Germans revamp flailing VAR systems for kick off of the Bundesliga

By Samindra Kunti

August 14 – Defending champions Bayern Munich and Hoffenheim kick off the new Bundesliga season this week and will be the first test of Germany’s reworked approach to the usage of the video assistant referee (VAR) system and technology.

Trialed in the 2017/18 season with pretty much universal criticism from fans, players and managers, the DFB and DFL, have announced a raft of VAR reforms to improve a system, which struggled with confused and often incorrect implementation of the laws of the game.

“There were difficulties initially during the first half,” acknowledged DFB’s head of refereeing Lutz Fröhlich,

“Not everything was totally optimal. It was, thank God, put to better use in the second half.”

The second half of the season enjoyed a marked improvement in the VAR department, with video referees involved in just 32 decisions, down from 50 in the first half of the season. The decision were taken more quickly, dropping from a 61 second average in the first half of the season to just a 53 second average in the second. In Russia, during the World Cup, referees needed 80 seconds on average to take a decision.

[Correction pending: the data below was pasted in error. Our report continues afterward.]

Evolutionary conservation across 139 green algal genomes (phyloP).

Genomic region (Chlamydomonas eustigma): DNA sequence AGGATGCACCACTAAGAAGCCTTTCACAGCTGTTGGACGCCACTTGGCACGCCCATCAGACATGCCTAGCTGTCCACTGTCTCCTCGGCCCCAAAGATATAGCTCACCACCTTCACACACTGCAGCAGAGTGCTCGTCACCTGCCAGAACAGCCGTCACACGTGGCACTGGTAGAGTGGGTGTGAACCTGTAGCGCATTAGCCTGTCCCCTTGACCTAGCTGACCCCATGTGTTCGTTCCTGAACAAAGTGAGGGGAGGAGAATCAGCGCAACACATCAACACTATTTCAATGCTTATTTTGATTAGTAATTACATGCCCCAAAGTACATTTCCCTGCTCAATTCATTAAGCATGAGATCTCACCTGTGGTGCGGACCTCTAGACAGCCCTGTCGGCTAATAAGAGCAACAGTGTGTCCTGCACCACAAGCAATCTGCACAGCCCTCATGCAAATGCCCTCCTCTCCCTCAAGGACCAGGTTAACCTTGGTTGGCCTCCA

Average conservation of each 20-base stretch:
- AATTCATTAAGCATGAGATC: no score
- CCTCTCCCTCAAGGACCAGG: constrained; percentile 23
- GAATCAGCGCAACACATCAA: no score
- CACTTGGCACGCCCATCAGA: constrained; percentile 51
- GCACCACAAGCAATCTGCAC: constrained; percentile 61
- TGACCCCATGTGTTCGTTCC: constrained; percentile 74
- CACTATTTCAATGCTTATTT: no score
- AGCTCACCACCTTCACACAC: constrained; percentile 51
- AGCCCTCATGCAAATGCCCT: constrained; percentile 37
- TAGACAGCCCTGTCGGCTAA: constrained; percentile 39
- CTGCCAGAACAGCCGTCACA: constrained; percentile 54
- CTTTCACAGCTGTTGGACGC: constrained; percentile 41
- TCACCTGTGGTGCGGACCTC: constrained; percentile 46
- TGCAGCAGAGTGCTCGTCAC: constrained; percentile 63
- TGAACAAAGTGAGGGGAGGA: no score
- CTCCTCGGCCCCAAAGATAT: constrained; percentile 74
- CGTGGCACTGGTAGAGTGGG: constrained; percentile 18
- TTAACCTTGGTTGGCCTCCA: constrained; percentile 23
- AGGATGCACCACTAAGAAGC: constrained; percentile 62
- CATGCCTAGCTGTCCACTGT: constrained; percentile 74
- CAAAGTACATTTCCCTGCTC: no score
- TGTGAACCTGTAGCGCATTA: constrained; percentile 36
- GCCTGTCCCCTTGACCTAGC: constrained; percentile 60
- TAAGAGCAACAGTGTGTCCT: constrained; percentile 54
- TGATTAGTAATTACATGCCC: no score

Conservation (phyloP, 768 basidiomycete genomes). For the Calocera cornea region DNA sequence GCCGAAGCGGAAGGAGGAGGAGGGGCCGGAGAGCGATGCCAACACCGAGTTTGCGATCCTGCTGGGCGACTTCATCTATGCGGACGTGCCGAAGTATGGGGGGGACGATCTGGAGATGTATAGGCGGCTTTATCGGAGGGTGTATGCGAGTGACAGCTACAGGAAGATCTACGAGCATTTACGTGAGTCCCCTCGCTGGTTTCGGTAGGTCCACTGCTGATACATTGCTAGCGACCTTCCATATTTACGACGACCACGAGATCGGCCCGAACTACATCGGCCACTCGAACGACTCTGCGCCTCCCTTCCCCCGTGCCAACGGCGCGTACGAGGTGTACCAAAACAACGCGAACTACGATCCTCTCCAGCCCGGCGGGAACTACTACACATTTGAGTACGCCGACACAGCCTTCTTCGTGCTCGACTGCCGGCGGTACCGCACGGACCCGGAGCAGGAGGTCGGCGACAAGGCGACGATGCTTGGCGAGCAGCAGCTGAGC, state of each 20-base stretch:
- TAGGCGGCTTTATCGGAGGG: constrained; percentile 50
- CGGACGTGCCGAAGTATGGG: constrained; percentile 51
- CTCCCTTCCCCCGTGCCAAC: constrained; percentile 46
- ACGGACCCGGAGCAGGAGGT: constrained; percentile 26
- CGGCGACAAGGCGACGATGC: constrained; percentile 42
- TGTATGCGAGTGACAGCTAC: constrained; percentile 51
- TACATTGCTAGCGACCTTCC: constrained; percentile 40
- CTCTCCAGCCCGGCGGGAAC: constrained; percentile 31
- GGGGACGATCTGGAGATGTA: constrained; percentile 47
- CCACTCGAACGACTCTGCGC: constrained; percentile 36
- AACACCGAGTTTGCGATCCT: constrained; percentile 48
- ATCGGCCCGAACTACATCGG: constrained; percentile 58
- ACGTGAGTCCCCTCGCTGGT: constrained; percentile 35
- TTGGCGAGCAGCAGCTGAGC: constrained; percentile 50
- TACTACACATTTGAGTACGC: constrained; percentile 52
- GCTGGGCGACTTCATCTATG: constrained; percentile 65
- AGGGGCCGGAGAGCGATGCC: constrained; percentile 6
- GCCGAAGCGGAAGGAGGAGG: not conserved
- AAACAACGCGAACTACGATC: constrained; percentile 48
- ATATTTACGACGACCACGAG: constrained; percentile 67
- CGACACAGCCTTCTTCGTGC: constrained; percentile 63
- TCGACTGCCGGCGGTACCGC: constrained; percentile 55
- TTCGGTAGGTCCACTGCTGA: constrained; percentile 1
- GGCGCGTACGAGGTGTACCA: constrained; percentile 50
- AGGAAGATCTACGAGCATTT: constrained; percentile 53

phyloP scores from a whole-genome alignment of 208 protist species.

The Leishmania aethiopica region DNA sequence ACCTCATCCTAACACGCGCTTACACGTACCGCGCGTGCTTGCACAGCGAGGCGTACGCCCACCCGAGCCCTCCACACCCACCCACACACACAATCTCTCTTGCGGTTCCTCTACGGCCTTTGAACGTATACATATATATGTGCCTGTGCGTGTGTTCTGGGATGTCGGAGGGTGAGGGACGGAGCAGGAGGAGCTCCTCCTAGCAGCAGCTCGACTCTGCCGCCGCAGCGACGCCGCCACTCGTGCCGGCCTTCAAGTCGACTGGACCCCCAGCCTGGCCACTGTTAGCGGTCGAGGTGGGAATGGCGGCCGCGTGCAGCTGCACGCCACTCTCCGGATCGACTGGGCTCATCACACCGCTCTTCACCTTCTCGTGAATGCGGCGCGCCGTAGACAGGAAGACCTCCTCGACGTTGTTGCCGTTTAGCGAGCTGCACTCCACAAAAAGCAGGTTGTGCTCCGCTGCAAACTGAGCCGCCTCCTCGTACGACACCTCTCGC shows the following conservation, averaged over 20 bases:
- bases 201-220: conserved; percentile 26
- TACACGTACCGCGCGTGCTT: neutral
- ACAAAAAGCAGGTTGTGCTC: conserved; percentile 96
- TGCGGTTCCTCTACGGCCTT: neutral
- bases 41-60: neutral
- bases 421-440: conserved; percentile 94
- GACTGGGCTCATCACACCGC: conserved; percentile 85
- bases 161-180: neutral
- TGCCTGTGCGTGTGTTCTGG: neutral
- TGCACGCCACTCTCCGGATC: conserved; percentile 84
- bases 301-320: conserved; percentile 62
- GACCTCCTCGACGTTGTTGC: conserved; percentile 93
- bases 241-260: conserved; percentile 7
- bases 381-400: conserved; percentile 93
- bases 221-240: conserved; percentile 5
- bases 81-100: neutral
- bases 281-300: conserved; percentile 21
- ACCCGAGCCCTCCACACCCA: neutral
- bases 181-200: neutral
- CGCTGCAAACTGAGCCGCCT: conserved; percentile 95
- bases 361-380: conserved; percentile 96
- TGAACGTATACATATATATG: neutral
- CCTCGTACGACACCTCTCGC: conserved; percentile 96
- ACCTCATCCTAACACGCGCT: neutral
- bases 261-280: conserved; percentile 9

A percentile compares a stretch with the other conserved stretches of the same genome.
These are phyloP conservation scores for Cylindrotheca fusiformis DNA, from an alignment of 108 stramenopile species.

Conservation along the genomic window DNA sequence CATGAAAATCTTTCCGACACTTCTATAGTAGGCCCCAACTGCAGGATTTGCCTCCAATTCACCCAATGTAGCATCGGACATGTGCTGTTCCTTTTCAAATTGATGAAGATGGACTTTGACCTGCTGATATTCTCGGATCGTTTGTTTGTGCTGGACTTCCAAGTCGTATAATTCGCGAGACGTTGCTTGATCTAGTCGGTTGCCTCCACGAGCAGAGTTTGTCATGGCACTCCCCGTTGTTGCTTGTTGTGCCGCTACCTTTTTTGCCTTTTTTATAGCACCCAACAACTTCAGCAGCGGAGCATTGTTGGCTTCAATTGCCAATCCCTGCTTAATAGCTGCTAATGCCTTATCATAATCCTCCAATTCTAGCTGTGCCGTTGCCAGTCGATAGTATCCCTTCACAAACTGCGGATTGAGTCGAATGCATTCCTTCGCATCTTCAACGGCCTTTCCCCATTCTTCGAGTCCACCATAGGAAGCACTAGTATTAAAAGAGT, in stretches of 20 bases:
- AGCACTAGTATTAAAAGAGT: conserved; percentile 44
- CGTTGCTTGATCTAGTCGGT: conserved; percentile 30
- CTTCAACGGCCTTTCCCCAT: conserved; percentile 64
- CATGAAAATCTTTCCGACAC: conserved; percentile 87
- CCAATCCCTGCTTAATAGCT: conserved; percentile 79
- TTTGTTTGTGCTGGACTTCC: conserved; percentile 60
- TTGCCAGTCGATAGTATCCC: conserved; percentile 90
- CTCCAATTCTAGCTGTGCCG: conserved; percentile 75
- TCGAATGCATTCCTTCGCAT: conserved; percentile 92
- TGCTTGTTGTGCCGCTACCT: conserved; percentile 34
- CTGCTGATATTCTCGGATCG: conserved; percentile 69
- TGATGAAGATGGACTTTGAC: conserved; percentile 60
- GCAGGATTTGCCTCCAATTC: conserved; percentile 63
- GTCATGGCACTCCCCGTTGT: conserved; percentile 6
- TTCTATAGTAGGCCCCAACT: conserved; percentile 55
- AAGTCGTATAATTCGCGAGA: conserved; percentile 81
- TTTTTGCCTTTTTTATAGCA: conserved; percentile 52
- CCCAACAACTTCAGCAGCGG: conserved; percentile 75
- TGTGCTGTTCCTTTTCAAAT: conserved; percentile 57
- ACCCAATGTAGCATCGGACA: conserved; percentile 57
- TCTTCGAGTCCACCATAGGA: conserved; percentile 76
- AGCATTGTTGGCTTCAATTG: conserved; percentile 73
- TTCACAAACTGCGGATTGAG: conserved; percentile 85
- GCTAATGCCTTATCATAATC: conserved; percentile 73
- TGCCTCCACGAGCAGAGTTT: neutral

“Referees began making decisions on the field and did not rely on VAR,” said Fröhlich. ”They operated under the motto: the referee is responsible if the VAR gets used.”

In spite of the improvement, VAR remained deeply unpopular with the media and fans, who often didn’t understand what was happening and were left to their own devices inside the grounds to interpret the decision-making process.

New stadium displays this season will help overcome the confusion and inform stadium spectators of VAR decisions. The graphics will show the referee’s decision on the field, what the VAR is reviewing and what the final decision on the field is.

The four different graphics will correspond to the four different reviewable VAR situations: goals, penalty decisions, card changes and mistaken identity. These will be shown after the decision has been reviewed. On TV, the broadcast will show replays of the incident, one showing the referee and one showing the video assistant centre in Cologne, the three-perspective viewing experience similar to the one shown during the World Cup.

The Bundesliga won’t show VAR replays on the big screens in the stadium, a feature at this past World Cup.

“We know that people work as VAR and that there isn’t 100 percent perfection,” said Fröhlich. “We can therefore decidedly say that we want to improve when it comes to the quality of making decisions, avoid the issues from the first half [of last season] and improve upon the second half.”

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